One of my oldest and dearest friends, Lindsey, is planning a 30th birthday bash for me in a couple of months, and in creating the guest list, planning the theme, and all the other details, a lot of conversations have been had about my life. We recently got together and pored over our high school yearbooks, reminiscing about boys we were in love with, classes we skipped, outfits we wore, cliques we hated, fights we got into, all the way up to becoming roommates, taking pregnancy tests, going through heartaches like deaths in the family, divorces, and more.
It occurred to me while we were sharing a bottle of wine and reading our old inscriptions to each other in our yearbooks, that Lindsey has been by my side, more or less, for 20+ years. For much of my childhood and all of my adult life. She and one or two other girlfriends of mine have known me almost as long as my family. I realized that I had a soulmate long before I met my husband. In truth, your real true love(s) in life are your friends. More specifically, your oldest and dearest friends.
I remember the first time I met Lindsey, on the first day of 6th grade. I saw this girl covered in freckles, with the lightest blonde, most unruly hair I’d ever seen. It was escaping her barrette and her bangs were dancing all over her forehead – and she still has that one curly bang that won’t stay still all these years later.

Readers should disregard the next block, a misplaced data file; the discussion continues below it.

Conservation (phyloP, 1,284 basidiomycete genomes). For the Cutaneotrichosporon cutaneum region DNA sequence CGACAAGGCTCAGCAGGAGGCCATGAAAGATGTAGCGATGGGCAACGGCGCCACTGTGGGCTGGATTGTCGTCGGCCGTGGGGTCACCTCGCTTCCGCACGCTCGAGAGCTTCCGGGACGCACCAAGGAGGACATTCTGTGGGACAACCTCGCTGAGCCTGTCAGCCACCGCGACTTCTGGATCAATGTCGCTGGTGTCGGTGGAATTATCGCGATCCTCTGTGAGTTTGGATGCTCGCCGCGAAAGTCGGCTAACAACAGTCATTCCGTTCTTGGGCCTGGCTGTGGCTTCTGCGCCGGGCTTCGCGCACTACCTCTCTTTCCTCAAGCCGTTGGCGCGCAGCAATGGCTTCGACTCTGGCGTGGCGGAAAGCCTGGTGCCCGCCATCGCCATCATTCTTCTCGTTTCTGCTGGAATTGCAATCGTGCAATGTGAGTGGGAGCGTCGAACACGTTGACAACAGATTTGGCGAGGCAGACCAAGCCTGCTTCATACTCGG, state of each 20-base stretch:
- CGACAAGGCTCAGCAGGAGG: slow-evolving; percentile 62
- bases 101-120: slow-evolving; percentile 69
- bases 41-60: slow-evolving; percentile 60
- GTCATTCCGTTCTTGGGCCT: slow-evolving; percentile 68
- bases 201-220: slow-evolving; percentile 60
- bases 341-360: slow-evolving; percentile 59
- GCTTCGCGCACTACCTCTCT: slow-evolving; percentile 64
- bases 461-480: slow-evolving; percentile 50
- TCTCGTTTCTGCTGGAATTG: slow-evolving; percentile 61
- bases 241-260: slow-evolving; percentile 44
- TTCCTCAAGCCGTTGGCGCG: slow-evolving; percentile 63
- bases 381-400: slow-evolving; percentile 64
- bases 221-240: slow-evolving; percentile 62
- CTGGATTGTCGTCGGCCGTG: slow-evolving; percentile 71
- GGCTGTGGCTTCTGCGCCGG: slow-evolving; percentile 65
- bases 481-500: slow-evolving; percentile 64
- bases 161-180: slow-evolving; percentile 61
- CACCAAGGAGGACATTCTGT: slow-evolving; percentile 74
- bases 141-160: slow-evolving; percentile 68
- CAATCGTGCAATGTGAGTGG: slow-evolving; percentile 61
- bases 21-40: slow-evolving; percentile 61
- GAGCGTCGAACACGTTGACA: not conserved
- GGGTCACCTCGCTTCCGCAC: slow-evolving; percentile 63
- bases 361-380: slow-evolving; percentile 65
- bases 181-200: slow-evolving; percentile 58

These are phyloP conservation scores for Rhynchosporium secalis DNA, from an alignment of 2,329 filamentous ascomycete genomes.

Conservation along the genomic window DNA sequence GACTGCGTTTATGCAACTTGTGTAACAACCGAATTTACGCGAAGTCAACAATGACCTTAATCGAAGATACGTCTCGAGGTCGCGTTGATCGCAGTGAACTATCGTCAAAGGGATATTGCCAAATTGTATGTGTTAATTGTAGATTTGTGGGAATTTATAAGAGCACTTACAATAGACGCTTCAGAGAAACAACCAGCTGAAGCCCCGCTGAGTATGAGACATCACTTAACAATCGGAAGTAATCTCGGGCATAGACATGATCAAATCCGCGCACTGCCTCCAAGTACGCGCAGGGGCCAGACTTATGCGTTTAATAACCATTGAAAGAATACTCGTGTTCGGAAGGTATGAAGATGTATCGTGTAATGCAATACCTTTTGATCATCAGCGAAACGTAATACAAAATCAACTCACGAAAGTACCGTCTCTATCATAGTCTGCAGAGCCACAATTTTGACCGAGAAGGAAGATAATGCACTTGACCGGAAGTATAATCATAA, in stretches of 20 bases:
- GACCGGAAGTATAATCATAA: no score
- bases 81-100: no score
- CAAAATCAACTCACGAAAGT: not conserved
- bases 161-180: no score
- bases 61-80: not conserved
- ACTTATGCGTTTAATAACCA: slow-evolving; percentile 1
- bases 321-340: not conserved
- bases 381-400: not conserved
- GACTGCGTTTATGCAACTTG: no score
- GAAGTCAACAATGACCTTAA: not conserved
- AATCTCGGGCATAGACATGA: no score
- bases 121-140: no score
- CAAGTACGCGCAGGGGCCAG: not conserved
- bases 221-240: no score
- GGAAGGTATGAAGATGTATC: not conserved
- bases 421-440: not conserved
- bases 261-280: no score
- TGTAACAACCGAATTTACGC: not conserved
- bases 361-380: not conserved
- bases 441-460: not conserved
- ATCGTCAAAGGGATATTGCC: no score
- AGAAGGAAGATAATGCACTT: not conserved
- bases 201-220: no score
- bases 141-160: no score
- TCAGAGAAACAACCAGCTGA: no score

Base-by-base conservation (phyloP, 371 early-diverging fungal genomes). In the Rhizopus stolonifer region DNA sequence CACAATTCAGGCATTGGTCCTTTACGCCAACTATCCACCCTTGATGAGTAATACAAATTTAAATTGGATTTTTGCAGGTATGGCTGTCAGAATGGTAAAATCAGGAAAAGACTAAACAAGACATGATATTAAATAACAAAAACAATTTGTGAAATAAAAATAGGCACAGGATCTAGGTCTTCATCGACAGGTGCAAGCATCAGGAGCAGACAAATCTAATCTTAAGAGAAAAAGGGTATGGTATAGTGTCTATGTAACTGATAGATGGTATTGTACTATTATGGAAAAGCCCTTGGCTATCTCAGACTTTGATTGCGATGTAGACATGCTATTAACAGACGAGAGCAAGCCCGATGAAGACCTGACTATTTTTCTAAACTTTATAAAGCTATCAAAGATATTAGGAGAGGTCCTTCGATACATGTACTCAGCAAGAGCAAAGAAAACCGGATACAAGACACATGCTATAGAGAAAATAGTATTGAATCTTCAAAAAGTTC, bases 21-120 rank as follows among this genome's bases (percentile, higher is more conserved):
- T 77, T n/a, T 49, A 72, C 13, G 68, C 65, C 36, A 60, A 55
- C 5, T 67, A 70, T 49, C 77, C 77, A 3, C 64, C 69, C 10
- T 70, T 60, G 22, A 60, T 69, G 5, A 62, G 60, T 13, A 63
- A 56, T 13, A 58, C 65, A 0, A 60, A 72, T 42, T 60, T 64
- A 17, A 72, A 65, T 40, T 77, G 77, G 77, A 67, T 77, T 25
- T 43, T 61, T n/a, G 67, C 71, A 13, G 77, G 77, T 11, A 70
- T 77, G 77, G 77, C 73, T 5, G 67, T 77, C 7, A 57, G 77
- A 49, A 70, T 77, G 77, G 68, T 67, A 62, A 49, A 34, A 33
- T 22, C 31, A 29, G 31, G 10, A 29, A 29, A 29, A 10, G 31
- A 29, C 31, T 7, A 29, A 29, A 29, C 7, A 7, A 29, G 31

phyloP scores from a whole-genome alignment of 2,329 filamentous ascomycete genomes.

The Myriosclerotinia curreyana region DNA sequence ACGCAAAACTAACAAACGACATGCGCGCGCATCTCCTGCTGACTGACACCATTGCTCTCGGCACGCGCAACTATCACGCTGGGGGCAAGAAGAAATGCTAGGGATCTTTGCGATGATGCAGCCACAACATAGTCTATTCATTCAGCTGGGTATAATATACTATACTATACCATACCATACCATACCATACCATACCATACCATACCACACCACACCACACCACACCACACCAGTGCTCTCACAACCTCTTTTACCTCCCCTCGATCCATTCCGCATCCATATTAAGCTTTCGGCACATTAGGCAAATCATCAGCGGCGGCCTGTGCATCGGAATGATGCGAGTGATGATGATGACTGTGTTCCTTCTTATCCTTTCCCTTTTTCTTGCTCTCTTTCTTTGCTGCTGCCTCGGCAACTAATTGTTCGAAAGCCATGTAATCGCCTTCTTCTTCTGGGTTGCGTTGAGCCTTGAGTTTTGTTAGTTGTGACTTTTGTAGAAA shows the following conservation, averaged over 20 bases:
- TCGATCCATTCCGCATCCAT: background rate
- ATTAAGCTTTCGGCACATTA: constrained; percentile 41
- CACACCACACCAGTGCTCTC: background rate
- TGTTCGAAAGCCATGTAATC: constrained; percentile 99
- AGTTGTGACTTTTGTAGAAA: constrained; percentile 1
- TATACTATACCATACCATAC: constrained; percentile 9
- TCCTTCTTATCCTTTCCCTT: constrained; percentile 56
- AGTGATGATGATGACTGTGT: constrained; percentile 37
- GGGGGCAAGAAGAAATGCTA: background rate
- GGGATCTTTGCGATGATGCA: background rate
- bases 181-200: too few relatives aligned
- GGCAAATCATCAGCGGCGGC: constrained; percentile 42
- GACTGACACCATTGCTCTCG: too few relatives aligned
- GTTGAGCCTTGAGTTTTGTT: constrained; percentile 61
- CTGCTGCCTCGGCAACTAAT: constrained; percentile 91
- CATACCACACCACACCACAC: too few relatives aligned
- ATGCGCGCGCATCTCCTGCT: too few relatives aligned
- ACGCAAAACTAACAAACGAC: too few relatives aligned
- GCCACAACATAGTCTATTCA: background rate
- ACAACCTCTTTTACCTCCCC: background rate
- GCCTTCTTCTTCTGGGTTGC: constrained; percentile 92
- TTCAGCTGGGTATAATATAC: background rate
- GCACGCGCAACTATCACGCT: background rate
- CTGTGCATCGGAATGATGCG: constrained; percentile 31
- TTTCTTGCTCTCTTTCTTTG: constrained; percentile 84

Who else has known you your whole life, seen all of you: the good, the bad, the ugly – and still loved you unconditionally? Who else can you go for weeks, even months, without speaking to, but still fall back into place like you saw them yesterday? These are the people who know you to your core, who don’t have to ask you what kind of wine you’d prefer, what your kid wants for their birthday, which restaurant you want to meet at – they just know, because they’ve known you for so long you are second nature to them. These are the people who keep your innermost secrets in the vault, who you can always trust with your life.
I have been through trials and tribulations with my best girlfriends that would end any relationship or marriage, but because we’d been through so much, had known each other for so long, and loved each other unconditionally, were able to work things out and come out stronger for it. You can do that. You have nothing at stake, no reason not to try.